A workers’ compensation claim filed by one of your employees can cause significant harm to you and your business. You must figure out how to keep your business running smoothly while being down an employee, while worrying about the potential cost to your business because of the claim.
You may also face increased scrutiny from government or state agencies if they receive notice about the claim, and your insurance rates are likely to increase. The snowball effect from one workers’ compensation claim could end up destroying your entire business.
Understanding workers’ compensation
Workers’ compensation serves an important purpose, allowing employees who are injured while working to receive compensation. The most common forms of compensation are for lost wages and medical expenses.
While sometimes a workplace accident is completely unavoidable, there are many things you can do as an employer to reduce the chance of a workers’ compensation claim by an employee.
Taking the time and effort to do these things now can save you the additional cost, time and stress if a worker’s compensation claim is filed against you in the future.
Invest in training programs
Proper training is one of the best things you can do to reduce the chance of an accident. Take the time to thoroughly train all new employees on each of their daily tasks, emphasizing the safe and proper way to do things.
Remember that some employees may need more or different types of training than others. Some may start already trained on things such as the proper way to lift heavy objects, while some may have no idea. Tailor the training to each employee.
Have regular, ongoing training sessions for all employees. Use these sessions to remind employees of the proper ways to do things and safety protocol.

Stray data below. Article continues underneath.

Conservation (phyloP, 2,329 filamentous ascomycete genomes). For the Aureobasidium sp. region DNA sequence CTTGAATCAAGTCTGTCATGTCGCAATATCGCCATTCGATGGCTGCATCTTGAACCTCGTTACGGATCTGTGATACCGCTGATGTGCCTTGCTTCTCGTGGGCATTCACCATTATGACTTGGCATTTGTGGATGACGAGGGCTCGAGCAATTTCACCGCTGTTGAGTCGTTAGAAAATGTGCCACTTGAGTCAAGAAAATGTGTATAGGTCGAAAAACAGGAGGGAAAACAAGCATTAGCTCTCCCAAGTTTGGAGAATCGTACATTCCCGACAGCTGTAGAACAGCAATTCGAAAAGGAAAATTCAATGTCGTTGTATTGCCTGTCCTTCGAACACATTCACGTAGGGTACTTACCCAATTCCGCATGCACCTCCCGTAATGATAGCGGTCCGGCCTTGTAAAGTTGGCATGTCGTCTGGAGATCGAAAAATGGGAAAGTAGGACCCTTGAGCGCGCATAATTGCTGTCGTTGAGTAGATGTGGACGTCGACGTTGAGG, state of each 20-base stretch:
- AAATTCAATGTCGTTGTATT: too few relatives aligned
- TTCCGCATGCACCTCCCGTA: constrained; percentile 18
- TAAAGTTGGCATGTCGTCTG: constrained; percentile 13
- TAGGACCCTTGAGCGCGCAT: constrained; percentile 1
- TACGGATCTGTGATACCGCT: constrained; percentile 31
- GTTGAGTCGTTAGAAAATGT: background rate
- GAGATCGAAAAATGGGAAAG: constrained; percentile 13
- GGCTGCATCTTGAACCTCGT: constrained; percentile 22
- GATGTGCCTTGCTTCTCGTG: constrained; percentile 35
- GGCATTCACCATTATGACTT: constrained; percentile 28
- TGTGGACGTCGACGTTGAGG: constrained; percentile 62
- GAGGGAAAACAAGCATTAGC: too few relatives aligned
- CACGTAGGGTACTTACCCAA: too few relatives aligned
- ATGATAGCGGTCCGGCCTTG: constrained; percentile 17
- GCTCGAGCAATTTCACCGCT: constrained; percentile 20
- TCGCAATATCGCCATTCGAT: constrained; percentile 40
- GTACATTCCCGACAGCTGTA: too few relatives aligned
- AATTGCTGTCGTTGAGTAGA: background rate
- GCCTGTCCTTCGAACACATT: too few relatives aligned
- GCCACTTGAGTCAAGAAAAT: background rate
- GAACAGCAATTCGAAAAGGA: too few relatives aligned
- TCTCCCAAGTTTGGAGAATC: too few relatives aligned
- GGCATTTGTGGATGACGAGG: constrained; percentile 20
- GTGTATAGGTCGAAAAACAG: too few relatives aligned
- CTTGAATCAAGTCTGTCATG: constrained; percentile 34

Have a written safety plan
Create a safety team, ideally a mix of employees and management. The safety team should thoroughly inspect each worksite and take note of any risks of safety hazards.
You may even want to consider using a professional risk manager for this task. Once you have properly assessed all safety risks, put together a written safety plan.
Your safety plan should be detailed and can include information on exactly which safety protocols should be followed and how to report an accident if one occurs.
Include the Occupational Safety and Health Administration requirements in your safety plan. Do this assessment regularly and update your safety plan as necessary.
Create a culture focused on safety
Finally, cultivate and maintain a culture that focuses on safety first. A good way to do this is to encourage employees to speak up if they believe something they are doing is unsafe.
If they do come to you expressing concerns over safety issues, do not dismiss them or minimize their issues. Listen to them and take appropriate action.
Defending against a workers’ compensation claim can cost you a high amount of time and money, as well as potentially ruin your reputation as an employer.
No matter how much you try to create a safe workplace environment, you could find yourself having to litigate a workers’ compensation claim. Fortunately, there are experienced employment attorneys who can help.